All of us privileged types exhibit aversive racism from time to time, some of the time, or all of the time, myself included. Aversive racism is a product of privilege.
Here’s a good definition of aversive racism.
Aversive racism can be defined as exhibiting racist tendencies while denying that those thoughts, behaviors, and motives are racist (Schneider, Gruman, and Coutts, 2012).
I don’t need to provide a dry definition of political economy here. I do need to point out that any serious analysis of political economy in relation to a development project like the Galilee Basin coal complex needs to identify and acknowledge all stakeholders in that economy, and all the legal and process based factors that can be exploited to enforce political will in shaping economic development. A person applying a political economy analysis has a professional and ethical obligation to look at all stakeholder groups without prejudice.
The above map ‘Attachment 2 – Map of Traditional Owner areas’ was supplied by Adani to the Queensland Department of Natural Resources and Mines (DNRM) in March 2016. It was included in a RTI disclosure that was made at some point after the last document modification date of February 20, 2018. RTI 15-315 contains only content and communications generated between February 3 and April 3, 2016. The recipient of the RTI disclosure cannot be provided by DNRM staff and neither can the dates the disclosure was made available to the recipient and/or the public.
I wish I had access to this map in January 2018. On January 24 the ABC published a piece by David Chen titled ‘Adani jobs in high demand as Indigenous groups call for a bigger share’. This article was shared in a Facebook post of a Queensland based activist group working on anti-Adani campaigns. The comments from followers of the Facebook page in response to this story demonstrate aversive racist assumptions about Indigenous people living in regional areas and their community members living in the big cities and regional centres. I would contend that these assumptions were cultivated by the media driven narrative of the StopAdani coalition and their allies.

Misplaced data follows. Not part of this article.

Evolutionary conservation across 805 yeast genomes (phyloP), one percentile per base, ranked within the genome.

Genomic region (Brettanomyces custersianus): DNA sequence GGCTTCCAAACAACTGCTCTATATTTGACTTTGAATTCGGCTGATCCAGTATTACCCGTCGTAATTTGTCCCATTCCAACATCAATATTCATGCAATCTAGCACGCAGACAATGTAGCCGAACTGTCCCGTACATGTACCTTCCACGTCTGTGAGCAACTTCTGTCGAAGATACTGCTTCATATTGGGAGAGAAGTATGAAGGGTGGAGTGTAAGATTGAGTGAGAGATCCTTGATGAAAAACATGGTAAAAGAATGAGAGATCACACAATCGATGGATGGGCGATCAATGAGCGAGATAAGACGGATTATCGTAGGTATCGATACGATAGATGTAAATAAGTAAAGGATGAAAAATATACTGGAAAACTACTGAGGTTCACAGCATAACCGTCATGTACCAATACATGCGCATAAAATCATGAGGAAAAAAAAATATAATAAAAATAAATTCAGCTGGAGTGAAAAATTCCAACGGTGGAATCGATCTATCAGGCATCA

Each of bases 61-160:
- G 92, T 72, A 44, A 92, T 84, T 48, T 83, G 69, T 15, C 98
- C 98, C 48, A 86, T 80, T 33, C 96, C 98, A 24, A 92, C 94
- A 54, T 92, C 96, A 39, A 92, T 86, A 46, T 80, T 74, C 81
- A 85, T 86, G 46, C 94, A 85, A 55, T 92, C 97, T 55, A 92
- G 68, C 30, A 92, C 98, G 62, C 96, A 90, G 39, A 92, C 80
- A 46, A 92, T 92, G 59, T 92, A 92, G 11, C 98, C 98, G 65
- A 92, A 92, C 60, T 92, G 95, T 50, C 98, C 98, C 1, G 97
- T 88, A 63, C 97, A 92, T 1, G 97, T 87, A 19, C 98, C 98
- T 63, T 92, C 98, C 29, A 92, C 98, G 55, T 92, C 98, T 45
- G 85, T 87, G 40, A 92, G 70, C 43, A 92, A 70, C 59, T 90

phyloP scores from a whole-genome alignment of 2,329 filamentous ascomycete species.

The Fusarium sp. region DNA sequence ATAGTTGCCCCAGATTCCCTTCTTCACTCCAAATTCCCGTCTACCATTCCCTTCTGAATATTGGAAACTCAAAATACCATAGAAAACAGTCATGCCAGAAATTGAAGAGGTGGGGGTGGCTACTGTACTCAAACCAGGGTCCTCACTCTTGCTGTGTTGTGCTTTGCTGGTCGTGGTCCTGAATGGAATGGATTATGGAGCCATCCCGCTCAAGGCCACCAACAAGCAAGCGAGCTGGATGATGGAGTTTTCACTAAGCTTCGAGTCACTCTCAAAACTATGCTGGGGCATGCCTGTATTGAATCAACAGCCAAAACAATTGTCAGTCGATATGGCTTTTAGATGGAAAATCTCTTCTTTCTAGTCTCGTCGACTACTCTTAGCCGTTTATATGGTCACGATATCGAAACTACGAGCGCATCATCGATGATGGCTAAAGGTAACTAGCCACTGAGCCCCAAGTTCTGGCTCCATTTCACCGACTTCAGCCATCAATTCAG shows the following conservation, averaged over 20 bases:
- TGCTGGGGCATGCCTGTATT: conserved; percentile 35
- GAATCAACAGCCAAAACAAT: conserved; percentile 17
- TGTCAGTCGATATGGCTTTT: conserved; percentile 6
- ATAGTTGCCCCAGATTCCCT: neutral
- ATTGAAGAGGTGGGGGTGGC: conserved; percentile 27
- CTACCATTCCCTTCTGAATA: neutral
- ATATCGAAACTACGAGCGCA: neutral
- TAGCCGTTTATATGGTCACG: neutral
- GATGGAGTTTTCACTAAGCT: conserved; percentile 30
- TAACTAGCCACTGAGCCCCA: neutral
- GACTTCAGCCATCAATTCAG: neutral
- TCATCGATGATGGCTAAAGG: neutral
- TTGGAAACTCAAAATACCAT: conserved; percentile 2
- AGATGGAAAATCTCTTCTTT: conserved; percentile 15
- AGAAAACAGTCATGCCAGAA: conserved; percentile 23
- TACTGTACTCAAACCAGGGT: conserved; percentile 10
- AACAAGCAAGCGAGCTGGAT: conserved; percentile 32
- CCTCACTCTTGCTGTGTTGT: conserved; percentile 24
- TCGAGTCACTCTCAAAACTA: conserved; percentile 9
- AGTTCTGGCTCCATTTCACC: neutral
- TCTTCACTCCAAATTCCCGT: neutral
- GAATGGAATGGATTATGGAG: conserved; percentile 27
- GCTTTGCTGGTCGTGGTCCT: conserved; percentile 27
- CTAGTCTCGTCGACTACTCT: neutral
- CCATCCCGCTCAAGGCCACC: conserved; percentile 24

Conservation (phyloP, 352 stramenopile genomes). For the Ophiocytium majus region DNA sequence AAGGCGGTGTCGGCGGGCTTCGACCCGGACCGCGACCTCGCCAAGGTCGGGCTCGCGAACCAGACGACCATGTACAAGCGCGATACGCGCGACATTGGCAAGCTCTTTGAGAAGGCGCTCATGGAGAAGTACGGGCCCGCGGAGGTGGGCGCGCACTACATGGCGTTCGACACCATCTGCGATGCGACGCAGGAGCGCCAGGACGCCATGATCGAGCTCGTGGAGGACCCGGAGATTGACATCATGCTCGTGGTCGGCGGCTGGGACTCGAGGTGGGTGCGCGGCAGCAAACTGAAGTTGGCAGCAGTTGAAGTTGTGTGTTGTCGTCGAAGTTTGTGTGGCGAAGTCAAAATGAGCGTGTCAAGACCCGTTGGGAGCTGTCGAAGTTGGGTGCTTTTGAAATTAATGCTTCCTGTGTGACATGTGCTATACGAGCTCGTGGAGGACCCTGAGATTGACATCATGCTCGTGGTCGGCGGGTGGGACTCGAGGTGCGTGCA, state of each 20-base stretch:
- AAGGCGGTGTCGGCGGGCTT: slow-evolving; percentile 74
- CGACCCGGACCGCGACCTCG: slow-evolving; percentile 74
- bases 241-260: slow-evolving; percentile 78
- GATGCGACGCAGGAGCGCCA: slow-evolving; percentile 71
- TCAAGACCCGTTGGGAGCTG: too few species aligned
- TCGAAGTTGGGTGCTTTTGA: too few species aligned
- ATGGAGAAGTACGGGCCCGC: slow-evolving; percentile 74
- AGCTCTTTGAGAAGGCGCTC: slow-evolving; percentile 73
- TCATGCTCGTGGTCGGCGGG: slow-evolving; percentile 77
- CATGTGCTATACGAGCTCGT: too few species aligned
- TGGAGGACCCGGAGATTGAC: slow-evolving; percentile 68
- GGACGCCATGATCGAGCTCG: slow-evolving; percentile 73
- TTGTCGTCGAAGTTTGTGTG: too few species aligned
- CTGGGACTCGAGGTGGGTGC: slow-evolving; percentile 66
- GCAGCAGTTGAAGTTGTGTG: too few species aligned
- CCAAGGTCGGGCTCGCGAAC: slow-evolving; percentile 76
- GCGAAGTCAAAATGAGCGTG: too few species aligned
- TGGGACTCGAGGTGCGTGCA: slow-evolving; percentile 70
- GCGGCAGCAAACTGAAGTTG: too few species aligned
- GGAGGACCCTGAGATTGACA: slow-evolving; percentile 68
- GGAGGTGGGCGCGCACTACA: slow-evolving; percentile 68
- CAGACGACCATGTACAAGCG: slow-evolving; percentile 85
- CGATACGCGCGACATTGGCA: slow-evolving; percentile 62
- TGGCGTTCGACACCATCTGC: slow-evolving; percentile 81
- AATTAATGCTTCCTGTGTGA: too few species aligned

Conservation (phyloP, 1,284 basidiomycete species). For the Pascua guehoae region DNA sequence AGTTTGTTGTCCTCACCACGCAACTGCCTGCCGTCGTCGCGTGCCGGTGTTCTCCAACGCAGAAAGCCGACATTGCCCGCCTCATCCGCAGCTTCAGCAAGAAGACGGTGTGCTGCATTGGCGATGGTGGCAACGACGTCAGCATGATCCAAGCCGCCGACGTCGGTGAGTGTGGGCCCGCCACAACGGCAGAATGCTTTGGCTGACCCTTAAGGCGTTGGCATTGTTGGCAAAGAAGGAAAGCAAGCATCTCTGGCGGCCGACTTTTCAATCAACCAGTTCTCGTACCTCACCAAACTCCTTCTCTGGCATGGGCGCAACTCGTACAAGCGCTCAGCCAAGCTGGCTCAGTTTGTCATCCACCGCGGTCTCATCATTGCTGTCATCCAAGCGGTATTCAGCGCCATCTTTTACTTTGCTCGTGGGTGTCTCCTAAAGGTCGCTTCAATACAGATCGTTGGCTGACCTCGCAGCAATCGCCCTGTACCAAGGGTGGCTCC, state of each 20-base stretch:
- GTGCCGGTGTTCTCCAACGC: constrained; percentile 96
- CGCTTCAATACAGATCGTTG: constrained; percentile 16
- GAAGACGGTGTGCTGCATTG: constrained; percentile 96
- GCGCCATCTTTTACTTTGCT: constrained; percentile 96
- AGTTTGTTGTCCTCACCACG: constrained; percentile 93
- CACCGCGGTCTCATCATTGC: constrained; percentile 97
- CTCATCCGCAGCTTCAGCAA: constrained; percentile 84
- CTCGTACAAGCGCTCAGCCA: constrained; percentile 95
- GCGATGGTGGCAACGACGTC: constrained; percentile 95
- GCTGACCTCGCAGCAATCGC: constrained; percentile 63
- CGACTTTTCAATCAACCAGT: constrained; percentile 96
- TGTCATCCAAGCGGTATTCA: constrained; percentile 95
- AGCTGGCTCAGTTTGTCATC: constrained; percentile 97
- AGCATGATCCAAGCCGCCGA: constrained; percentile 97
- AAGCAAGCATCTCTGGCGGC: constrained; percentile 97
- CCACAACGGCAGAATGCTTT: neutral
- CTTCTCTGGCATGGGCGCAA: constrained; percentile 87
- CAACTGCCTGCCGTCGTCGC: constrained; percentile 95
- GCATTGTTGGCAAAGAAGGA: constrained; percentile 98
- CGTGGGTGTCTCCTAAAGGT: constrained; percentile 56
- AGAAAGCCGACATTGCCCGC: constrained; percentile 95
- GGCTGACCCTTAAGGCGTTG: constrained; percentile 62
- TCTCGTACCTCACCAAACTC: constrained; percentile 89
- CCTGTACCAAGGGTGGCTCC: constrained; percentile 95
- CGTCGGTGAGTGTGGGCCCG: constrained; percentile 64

Here’s a selection of comments that were captured on January 24, 2018. I will not be individually analysing each comment. I’d rather you interpret them for yourself after reading the article in question.
I thought that the indigenous people of Australia did not want their Mother Earth ripping apart. What are we fighting for if they don’t really care? They are expecting jobs that will not materialise.
Nobody but people set to make $$ want Adani, greed over our environment, they should be put behind bars and Adani should be kicked out of the country.
I’m sure most of the indigenous groups do not want this mine to go ahead.
It goes against their love of country.
Does this not go against everything the culture believes in.
I was of the opinion the that aboriginal groups are totally opposed to the mine?
We need to talk about what it’s really like to be a Traditional Owner/native title claimant.